Tuesday, August 09, 2005

I failed to see the 364-kilogram gorilla in the room last night at an unscheduled wide-ranging discussion of the dissolution of the Diet.

Dr. Richard Samuels of MIT saw it. He tried to alert us all to its presence by describing the coming election as the long-awaited grand historical moment. METI info meister Okumura Jun's comment, that next prime minister would have to be acceptable to the Komeito, also pointed in the direction of the unspoken alternative--if only by being, in retrospect, probably incorrect.

Professor Suzuki Kuniko also hinted at the initial steps toward this new realignment. She noted that Hatoyama Yukio, Kan Naoto and Ozawa Ichiro are openly holding meetings without asking Okada Tatsuya to join them--a performance the trio repeated last night.

It was only when I heard Koizumi's pledge from last night to resign “if the coalition of the LDP and the Komeito did not win a majority of seats” that I came to think of Koizumi's possible plan.

Since his improbable rise to the presidency of the LDP, Koizumi has seen off most of the decrepit, insincere elements of the LDP coalition: the construction tribe, the napping Old Boys and now the Kamei-led hardliners. The Komeito is the last piece of the coalition that is to be ripped away. Koizumi will complete the process by clasping Kanzaki tightly to his bosom as they go down together in electoral defeat.

Following the election, Koizumi will honor his promise and resign the presidency of the LDP. What he will be leaving behind, however, will be the antithesis of the sprawling, constipated and timid coalition of rent-seekers he took charge of four years ago. The lower house LDP members who survive the September 11 election will be, for the first time in decades perhaps, actual politicians: able to both win tough elections and make tough policy choices. This kernel of center-right political professionals will be an attractive junior coalition partner for a DPJ holding a plurality but not an outright majority of seats in the House of Representative.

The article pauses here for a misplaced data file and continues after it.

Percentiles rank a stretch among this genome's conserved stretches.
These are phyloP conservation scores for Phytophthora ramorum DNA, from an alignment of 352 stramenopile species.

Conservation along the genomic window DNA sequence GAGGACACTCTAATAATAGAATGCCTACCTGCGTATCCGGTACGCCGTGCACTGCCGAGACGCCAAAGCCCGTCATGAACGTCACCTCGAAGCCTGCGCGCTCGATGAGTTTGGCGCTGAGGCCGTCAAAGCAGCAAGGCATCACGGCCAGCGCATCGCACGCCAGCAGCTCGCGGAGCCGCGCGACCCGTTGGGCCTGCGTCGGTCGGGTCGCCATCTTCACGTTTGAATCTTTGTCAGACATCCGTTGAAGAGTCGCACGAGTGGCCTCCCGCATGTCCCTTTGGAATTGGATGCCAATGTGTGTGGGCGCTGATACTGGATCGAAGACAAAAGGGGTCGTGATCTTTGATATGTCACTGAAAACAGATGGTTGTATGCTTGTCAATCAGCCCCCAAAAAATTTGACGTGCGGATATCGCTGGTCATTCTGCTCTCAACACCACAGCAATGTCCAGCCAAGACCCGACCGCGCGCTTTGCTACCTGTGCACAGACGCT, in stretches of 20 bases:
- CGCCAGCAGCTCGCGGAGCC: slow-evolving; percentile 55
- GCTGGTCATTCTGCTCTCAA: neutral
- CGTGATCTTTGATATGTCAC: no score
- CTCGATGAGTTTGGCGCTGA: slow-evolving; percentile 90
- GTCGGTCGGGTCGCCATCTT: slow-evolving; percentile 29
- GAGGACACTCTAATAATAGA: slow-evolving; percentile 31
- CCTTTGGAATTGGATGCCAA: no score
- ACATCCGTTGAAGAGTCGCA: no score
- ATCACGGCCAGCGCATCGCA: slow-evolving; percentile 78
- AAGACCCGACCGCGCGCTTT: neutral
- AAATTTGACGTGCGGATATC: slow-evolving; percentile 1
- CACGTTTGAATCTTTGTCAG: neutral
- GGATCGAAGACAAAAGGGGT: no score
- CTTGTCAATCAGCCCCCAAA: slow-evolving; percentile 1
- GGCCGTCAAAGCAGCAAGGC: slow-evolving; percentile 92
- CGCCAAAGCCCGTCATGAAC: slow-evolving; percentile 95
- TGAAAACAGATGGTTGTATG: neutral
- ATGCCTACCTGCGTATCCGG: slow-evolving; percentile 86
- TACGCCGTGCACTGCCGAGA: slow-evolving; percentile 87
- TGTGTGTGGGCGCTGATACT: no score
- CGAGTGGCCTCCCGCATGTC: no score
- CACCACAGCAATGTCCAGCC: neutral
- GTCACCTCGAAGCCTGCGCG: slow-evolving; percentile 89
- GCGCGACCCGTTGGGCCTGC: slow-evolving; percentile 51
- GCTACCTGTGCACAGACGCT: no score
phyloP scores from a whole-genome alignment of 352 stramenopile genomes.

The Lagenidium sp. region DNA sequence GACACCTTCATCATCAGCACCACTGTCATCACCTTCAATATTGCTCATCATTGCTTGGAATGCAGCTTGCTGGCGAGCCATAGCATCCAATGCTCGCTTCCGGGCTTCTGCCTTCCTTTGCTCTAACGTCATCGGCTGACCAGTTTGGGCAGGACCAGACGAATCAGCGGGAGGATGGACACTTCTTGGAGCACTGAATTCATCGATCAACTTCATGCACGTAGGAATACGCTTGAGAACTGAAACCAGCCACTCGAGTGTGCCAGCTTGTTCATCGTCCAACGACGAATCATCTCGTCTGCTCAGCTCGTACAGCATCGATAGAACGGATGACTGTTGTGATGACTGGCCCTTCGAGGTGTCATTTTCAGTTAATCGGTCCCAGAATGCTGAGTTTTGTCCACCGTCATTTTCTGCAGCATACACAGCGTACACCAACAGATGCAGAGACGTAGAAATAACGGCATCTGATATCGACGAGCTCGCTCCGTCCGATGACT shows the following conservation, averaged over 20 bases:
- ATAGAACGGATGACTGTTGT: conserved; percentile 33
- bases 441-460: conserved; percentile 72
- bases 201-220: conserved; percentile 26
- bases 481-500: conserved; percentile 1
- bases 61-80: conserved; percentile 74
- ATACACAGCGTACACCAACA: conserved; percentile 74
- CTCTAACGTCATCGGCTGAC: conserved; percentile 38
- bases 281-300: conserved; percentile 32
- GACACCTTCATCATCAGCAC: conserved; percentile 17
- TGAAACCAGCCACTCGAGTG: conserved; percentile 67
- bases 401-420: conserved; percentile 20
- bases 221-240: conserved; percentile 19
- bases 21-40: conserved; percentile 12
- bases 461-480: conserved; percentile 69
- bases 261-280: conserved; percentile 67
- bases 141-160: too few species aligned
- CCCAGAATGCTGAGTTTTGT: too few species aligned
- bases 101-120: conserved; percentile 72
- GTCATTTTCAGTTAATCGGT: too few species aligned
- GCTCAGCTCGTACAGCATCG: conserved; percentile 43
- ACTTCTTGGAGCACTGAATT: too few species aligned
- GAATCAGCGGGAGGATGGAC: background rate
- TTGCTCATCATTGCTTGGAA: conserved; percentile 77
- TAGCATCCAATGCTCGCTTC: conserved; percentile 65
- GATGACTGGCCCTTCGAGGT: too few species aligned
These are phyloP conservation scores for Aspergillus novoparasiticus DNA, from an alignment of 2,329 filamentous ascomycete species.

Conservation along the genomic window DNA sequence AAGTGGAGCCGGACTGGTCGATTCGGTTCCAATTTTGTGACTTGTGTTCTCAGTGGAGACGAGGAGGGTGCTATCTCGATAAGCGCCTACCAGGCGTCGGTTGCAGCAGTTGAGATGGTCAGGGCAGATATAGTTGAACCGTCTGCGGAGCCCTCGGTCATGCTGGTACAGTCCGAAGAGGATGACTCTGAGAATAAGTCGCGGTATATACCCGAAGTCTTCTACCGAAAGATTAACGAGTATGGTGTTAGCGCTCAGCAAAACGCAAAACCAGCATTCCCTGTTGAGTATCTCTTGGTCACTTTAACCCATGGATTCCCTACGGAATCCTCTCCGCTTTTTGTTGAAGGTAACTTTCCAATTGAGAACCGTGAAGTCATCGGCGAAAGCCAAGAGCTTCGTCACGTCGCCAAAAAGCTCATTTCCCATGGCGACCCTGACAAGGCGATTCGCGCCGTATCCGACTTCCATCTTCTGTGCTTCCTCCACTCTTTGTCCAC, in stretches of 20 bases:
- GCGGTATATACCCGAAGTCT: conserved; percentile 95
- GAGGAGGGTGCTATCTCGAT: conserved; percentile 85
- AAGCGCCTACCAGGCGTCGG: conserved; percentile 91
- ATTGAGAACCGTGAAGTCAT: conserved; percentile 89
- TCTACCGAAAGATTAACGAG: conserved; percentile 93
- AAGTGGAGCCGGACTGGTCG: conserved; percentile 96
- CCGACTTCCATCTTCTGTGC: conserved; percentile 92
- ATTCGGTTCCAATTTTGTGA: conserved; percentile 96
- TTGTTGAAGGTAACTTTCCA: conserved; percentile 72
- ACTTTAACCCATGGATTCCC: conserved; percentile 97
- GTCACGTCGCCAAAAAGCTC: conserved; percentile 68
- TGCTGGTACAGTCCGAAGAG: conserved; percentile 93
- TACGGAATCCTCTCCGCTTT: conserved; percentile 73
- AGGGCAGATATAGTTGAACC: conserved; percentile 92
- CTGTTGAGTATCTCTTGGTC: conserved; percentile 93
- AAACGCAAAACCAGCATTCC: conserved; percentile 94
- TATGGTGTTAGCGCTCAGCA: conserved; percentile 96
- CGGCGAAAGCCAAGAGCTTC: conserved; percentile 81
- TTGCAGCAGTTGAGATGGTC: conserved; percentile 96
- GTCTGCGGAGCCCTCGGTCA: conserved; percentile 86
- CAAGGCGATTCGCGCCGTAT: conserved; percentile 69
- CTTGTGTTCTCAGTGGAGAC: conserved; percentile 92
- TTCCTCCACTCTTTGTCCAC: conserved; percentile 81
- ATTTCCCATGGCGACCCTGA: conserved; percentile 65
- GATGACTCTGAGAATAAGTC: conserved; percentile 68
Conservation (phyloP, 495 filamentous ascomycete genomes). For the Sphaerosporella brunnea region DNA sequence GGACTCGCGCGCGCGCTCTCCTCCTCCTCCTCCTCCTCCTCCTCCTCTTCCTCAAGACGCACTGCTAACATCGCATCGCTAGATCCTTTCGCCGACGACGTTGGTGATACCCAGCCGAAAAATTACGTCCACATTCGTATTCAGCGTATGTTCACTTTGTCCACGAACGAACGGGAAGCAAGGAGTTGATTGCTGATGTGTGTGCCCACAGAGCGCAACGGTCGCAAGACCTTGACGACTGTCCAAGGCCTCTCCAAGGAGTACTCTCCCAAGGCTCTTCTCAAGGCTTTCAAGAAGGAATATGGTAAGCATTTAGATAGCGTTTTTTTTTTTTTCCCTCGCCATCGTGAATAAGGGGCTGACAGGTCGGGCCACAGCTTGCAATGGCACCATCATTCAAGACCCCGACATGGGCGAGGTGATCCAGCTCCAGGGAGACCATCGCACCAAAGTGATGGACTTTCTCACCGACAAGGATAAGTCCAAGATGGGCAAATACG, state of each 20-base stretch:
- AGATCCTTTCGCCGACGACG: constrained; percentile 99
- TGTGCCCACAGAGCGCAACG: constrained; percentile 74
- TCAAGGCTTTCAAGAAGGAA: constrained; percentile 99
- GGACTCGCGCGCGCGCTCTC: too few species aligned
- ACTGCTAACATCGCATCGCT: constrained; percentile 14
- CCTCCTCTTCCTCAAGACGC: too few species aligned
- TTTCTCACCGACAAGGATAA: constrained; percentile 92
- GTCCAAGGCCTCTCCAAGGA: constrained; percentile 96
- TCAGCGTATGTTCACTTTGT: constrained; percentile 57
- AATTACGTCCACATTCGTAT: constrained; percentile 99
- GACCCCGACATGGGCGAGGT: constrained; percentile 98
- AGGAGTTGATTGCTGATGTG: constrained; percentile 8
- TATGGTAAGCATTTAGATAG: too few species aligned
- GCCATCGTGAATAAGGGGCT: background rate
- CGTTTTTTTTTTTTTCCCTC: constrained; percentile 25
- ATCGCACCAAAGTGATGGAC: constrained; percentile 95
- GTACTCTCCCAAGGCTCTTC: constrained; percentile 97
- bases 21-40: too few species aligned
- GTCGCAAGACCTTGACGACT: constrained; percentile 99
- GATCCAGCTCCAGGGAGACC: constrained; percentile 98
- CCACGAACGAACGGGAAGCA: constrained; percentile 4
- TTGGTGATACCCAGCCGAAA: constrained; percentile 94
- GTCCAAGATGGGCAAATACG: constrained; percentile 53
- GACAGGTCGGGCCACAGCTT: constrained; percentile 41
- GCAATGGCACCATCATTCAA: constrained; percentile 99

First, it will be leaderless, at least initially (a headless LDP should be more pliable when it comes time for parceling out the ministerial and secretarial positions).

Second, it will share virtually every one of the purported policy goals of the DPJ.

Third, it will not be the Komeito.Hatoyama and certainly Ozawa can see such a grand DPJ-LDP coalition--long the pipe dream of so many reformers--looming on the horizon. In the event of a coalition, Kan will be a vital guarantor of the liberal credentials of the DPJ, relieving the pressure on Yokomichi and a number of the other former Socialists to bolt.

...or am I wandering off the path into the wilderness (again) on this one?

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